Keywords

    fertility; fertility cyclicality; industry cyclicality; gender asymmetric employment; gender income gap; quality-quantity trade-off;
    All these keywords.

    JEL classification:

    • E24 - Macroeconomics and Monetary Economics - - Consumption, Saving, Production, Employment, and Investment - - - Employment; Unemployment; Wages; Intergenerational Income Distribution; Aggregate Human Capital; Aggregate Labor Productivity
    • E32 - Macroeconomics and Monetary Economics - - Prices, Business Fluctuations, and Cycles - - - Business Fluctuations; Cycles
    • J11 - Labor and Demographic Economics - - Demographic Economics - - - Demographic Trends, Macroeconomic Effects, and Forecasts
    • J13 - Labor and Demographic Economics - - Demographic Economics - - - Fertility; Family Planning; Child Care; Children; Youth
    • J16 - Labor and Demographic Economics - - Demographic Economics - - - Economics of Gender; Non-labor Discrimination
    • J21 - Labor and Demographic Economics - - Demand and Supply of Labor - - - Labor Force and Employment, Size, and Structure
    • J24 - Labor and Demographic Economics - - Demand and Supply of Labor - - - Human Capital; Skills; Occupational Choice; Labor Productivity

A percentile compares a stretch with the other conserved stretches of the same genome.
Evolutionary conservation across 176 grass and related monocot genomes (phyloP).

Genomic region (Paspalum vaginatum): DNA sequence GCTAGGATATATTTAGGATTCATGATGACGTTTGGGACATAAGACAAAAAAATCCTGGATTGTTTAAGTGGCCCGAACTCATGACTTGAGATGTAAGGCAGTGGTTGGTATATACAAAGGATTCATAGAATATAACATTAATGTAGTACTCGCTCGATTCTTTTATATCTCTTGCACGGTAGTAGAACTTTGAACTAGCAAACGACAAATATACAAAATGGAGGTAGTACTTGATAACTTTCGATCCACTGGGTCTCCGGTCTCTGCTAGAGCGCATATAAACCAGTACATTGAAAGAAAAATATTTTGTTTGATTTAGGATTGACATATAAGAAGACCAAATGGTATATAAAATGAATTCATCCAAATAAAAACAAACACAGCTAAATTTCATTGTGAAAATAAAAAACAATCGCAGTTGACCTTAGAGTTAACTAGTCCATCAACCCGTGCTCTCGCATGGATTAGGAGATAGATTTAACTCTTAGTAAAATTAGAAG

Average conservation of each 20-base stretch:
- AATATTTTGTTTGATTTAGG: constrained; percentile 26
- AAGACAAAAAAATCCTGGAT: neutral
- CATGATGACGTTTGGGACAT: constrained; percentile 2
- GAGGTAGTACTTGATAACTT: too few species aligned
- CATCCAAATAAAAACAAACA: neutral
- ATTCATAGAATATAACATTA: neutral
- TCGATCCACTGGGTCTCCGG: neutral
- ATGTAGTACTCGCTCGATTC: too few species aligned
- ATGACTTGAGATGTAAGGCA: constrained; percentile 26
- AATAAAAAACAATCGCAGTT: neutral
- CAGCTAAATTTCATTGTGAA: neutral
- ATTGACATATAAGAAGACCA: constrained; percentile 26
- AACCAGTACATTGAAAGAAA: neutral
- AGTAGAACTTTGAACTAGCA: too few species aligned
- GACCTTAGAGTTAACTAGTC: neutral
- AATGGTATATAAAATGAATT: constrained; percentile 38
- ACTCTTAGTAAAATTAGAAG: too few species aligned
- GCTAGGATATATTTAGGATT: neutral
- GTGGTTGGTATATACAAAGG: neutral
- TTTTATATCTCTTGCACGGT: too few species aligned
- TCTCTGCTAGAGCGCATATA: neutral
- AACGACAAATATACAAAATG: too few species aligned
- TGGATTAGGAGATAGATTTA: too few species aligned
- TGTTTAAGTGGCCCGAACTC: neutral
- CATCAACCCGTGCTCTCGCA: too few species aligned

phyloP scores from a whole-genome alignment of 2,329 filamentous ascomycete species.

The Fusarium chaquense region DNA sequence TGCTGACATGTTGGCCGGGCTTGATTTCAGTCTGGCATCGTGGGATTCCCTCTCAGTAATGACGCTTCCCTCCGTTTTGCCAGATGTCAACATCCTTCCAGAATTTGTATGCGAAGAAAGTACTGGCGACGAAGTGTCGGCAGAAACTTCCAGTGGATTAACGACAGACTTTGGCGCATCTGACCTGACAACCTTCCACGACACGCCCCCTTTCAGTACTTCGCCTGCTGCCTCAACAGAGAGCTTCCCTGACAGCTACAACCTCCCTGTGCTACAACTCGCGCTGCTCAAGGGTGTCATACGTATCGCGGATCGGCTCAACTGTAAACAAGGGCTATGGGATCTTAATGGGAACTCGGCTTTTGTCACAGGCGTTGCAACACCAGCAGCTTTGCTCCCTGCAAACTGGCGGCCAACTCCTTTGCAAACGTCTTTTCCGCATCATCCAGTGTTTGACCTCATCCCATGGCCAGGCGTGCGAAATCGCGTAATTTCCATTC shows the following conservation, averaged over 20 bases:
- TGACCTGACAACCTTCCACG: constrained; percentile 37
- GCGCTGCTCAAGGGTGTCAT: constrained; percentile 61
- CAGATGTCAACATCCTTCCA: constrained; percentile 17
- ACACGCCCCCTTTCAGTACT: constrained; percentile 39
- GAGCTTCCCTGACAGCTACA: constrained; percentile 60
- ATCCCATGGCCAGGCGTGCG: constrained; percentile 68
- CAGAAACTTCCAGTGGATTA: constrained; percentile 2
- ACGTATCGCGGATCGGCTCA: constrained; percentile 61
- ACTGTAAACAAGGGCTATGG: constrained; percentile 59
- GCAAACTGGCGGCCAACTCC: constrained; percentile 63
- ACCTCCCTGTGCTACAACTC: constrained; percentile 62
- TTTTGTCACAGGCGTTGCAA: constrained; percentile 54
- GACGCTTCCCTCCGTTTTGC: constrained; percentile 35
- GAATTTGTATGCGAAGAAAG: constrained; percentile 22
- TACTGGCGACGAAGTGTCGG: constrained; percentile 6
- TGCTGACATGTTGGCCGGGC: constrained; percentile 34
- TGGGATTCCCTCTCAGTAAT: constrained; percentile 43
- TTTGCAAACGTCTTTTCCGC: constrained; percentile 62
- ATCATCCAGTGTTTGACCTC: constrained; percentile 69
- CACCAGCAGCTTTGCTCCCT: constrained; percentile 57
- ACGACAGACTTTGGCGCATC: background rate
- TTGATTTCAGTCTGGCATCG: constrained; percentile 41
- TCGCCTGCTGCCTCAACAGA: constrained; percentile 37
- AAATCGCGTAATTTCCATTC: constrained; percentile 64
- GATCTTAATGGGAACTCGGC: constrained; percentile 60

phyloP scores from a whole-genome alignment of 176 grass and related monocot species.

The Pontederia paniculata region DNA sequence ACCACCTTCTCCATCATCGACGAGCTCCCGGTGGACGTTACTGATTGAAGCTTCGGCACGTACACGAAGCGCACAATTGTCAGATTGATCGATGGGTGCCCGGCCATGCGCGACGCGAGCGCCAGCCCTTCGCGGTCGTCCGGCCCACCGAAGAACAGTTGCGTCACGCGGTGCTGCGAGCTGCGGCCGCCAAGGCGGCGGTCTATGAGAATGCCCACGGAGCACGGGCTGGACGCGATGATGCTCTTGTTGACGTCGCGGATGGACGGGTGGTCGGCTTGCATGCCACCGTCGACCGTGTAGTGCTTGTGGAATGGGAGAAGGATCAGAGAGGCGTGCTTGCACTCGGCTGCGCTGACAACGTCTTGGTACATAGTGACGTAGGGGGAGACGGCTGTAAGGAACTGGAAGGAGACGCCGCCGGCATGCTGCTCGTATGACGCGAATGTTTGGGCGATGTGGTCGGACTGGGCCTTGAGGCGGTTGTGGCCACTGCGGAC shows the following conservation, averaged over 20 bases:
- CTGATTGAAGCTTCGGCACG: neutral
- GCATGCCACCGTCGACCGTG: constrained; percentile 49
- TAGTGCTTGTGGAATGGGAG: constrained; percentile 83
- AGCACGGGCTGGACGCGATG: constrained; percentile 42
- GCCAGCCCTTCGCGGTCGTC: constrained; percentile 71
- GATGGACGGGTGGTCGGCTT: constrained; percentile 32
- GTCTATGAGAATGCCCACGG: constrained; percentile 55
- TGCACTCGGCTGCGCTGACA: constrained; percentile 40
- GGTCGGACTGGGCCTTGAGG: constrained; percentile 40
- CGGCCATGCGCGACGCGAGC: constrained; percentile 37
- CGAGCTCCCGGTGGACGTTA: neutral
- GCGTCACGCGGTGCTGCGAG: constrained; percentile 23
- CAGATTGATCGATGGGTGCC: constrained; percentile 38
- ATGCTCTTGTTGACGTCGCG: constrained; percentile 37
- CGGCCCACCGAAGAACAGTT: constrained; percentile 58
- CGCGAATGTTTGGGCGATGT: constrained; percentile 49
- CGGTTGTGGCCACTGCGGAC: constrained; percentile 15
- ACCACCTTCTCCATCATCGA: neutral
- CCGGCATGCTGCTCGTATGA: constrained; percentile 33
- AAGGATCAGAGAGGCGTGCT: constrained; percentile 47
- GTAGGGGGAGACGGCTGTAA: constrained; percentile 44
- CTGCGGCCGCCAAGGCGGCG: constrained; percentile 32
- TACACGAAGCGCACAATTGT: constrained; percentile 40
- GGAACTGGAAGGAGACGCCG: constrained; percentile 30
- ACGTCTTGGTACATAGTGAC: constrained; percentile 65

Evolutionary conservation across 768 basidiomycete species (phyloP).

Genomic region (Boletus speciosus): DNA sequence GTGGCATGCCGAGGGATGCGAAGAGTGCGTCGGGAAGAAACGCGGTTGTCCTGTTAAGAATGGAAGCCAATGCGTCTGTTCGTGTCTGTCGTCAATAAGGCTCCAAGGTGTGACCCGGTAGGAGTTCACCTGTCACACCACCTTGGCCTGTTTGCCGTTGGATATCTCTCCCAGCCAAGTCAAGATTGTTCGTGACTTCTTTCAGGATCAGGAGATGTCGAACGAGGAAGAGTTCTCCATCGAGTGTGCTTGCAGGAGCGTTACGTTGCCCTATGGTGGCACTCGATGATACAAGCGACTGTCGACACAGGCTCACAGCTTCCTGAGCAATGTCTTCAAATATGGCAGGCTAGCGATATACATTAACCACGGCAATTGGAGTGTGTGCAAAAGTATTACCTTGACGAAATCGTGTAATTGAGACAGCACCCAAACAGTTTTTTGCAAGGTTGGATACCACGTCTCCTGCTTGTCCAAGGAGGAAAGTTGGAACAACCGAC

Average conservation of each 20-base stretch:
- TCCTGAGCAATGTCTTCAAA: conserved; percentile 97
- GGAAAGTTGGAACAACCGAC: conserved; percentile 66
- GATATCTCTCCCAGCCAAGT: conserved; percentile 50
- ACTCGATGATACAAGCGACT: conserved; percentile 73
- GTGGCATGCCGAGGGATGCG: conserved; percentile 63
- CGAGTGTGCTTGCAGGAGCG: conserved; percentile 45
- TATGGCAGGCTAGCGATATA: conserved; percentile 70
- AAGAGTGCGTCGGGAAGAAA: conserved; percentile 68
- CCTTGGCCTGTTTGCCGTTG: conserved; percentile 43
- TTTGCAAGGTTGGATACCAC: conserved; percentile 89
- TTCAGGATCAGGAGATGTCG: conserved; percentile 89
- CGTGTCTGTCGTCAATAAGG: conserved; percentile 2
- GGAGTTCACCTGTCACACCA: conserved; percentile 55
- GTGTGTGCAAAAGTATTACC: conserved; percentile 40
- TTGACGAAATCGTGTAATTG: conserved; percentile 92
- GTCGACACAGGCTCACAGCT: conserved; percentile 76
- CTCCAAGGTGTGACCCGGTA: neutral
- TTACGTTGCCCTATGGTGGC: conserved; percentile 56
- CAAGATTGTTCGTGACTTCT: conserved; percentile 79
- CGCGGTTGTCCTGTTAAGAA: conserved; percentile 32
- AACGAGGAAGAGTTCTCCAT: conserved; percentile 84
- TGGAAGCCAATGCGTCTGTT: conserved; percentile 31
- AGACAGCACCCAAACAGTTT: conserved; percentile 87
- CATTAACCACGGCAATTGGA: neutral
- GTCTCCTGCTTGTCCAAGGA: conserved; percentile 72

NEP fields

    This paper has been announced in the following NEP Reports:

    Statistics

    Access and download statistics

    Corrections

    All material on this site has been provided by the respective publishers and authors. You can help correct errors and omissions. When requesting a correction, please mention this item's handle: RePEc:bon:boncrc:crctr224_2020_142v2. See general information about how to correct material in RePEc.

    For technical questions regarding this item, or to correct its authors, title, abstract, bibliographic or download information, contact: . General contact details of provider: https://www.crctr224.de/en .

    If you have authored this item and are not yet registered with RePEc, we encourage you to do it here. This allows to link your profile to this item. It also allows you to accept potential citations to this item that we are uncertain about.

    We have no bibliographic references for this item. You can help adding them by using this form .

    If you know of missing items citing this one, you can help us creating those links by adding the relevant references in the same way as above, for each refering item. If you are a registered author of this item, you may also want to check the "citations" tab in your RePEc Author Service profile, as there may be some citations waiting for confirmation.

    For technical questions regarding this item, or to correct its authors, title, abstract, bibliographic or download information, contact: CRC Office (email available below). General contact details of provider: https://www.crctr224.de/en .

    Please note that corrections may take a couple of weeks to filter through the various RePEc services.

    IDEAS is a RePEc service hosted by the Research Division of the Federal Reserve Bank of St. Louis . RePEc uses bibliographic data supplied by the respective publishers.